Chief among those moving early onto the mountain to establish vineyards were Jean Adolph Brun and Jean V. Chaix—two experienced vintners who planted hundreds of acres of vineyards and made a success selling the wine they produced. Because they also owned an Oakville operation (today the location of The Napa Wine Co.), they were among the most successful local wine businesses during the boom of the 1880s. Eventually the operation sold out to others and was closed during Prohibition. Since then, however, it has been completely renovated, and is now home to 13th Vineyard by CADE.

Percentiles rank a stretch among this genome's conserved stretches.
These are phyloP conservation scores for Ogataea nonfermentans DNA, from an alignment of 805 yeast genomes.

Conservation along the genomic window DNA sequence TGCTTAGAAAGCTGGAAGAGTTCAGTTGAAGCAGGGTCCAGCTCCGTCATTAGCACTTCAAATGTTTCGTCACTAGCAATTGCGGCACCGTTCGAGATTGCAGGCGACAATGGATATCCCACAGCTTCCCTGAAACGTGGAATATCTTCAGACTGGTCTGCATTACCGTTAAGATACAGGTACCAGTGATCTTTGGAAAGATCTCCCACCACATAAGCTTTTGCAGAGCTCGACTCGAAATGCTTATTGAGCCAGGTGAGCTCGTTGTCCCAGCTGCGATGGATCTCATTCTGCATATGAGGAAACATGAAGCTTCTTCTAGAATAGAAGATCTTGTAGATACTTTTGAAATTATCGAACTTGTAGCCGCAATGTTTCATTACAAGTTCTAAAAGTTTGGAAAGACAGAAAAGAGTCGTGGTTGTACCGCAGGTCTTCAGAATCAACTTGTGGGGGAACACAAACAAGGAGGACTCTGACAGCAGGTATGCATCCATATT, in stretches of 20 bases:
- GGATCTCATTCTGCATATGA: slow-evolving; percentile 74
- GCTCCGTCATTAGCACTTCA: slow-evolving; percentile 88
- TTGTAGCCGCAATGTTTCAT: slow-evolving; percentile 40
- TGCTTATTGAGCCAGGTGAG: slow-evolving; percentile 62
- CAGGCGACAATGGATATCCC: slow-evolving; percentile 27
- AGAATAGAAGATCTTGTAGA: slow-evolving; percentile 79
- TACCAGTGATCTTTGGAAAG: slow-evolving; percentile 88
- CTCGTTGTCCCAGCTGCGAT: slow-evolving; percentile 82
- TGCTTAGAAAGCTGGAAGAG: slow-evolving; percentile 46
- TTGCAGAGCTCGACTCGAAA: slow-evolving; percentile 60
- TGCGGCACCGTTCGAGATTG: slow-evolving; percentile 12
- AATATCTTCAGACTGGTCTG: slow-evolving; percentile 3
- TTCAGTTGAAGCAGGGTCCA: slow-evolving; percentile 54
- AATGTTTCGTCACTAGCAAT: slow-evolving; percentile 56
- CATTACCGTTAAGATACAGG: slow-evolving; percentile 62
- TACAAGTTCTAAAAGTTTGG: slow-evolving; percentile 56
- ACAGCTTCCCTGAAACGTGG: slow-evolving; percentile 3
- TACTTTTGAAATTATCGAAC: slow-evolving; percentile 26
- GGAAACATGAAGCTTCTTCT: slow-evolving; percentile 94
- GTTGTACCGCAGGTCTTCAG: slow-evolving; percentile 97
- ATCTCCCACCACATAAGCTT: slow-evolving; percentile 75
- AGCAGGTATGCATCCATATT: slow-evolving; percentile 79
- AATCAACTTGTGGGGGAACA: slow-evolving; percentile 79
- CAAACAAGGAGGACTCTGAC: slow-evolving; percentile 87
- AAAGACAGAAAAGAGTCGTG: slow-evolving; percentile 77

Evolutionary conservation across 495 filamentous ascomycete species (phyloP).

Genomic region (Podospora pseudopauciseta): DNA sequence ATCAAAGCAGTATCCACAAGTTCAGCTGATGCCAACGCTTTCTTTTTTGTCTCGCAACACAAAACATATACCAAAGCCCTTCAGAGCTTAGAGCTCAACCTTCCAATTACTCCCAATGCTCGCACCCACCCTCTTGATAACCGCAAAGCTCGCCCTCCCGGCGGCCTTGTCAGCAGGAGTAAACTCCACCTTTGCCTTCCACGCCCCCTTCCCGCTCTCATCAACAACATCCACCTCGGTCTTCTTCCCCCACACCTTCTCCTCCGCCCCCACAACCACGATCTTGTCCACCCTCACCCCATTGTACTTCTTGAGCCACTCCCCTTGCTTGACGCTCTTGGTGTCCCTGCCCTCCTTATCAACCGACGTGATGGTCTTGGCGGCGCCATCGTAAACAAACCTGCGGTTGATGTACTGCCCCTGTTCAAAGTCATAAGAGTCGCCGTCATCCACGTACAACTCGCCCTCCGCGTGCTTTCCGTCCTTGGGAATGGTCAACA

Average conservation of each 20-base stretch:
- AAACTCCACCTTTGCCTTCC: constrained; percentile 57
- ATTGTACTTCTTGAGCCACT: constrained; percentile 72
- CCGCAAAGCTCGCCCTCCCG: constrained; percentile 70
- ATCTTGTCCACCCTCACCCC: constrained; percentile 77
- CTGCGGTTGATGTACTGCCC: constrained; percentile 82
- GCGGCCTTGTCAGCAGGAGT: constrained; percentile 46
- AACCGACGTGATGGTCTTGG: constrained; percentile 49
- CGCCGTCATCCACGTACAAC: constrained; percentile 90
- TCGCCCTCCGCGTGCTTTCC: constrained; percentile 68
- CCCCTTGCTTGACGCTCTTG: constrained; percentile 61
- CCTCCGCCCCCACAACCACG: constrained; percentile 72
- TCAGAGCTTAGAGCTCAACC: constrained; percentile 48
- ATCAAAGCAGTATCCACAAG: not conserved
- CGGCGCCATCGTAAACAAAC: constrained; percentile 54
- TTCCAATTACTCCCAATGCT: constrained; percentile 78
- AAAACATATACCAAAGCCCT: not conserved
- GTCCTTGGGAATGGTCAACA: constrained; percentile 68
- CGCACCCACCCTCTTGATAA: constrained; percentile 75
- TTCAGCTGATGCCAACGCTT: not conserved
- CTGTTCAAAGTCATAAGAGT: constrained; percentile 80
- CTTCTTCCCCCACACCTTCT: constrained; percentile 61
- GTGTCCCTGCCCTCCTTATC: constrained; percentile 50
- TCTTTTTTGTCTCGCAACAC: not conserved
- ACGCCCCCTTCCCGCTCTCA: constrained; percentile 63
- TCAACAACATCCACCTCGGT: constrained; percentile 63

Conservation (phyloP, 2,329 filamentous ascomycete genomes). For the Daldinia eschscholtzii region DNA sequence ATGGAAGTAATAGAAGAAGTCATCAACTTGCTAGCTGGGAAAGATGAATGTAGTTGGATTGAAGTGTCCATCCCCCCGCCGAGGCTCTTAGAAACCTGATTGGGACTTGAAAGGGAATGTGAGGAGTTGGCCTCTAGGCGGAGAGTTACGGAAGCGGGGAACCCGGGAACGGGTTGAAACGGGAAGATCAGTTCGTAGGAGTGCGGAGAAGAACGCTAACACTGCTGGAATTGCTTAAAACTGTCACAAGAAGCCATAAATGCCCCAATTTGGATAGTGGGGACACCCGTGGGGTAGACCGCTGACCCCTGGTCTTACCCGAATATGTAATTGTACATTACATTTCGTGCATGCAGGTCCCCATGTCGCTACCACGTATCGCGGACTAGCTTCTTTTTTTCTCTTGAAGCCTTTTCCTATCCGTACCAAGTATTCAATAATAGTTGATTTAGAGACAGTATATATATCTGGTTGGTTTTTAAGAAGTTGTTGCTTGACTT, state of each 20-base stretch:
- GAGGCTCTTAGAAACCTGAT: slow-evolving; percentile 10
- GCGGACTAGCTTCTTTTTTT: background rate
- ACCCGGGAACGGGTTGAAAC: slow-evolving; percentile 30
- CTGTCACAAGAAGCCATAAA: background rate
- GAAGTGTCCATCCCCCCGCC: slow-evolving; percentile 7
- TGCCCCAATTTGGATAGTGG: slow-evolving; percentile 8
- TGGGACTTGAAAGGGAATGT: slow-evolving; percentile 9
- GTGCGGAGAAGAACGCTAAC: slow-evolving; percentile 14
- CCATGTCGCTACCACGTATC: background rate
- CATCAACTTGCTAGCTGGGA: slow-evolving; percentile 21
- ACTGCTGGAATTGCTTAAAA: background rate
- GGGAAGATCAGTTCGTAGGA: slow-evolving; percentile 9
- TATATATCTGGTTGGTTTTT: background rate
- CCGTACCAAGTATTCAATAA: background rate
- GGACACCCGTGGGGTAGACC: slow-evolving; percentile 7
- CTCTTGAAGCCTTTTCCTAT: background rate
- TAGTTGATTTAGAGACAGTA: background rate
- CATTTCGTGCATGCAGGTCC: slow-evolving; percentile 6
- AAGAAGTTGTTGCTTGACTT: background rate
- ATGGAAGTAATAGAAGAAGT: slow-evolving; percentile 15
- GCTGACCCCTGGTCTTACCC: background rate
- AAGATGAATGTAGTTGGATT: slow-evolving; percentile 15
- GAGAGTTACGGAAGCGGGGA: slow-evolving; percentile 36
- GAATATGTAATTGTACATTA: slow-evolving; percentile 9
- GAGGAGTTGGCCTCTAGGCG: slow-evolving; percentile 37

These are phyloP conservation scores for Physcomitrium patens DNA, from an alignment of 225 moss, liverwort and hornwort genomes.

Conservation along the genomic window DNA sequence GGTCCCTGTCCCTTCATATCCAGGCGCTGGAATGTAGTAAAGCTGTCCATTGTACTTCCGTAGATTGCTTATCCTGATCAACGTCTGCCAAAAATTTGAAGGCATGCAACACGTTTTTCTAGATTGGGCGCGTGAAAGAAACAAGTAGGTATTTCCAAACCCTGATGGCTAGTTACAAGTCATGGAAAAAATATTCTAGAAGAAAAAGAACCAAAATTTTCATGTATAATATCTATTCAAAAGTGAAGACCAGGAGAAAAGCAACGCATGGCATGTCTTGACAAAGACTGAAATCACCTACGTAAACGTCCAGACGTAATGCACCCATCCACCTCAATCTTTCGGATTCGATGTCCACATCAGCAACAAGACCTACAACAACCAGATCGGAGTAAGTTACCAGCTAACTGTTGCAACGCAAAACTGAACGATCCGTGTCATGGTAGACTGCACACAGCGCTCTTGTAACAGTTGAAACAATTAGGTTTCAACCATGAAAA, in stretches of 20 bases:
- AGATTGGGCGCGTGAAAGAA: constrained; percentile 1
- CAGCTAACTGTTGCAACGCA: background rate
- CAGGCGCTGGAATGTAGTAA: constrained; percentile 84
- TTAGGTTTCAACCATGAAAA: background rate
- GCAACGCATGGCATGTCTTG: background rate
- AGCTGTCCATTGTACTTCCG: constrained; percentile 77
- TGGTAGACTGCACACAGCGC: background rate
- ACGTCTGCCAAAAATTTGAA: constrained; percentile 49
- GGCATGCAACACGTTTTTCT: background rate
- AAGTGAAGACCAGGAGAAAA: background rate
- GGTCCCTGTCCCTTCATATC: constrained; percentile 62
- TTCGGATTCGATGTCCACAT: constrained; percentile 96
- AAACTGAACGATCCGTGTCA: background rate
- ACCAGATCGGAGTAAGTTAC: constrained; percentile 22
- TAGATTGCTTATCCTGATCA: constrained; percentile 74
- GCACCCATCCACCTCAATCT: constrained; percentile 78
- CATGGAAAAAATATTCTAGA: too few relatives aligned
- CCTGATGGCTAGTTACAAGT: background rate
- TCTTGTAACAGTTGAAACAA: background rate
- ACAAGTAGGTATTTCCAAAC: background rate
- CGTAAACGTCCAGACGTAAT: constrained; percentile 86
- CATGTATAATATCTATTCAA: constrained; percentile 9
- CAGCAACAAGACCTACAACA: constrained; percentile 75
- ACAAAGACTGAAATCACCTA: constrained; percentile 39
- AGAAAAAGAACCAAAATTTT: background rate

Other famous winegrowers who moved to the area were Charles Krug, W.A.C. Smith, Frederick Hess, and W.S. Keyes who started Liparita Vineyards and then built another stone winery, known as La Jota today. By the end of the decade, there were more than 600 acres of wine grapes planted, and the vineyards on Howell Mountain had developed an excellent reputation for their wines.
In 1889, the Howell Mountain region made history when Brun & Chaix won a Bronze metal at the Paris World Competition. Ten years later, Keyes took gold and bronze, while Hess walked away with bronze for his La Jota Vineyard Co. Blanco table wine. Later, in 1904 at the St. Louis Exposition, Keyes repeated his Paris triumph by winning the grand prize for his renowned red wine. Collectively, these medals proved the longstanding reputation of Howell Mountain wines.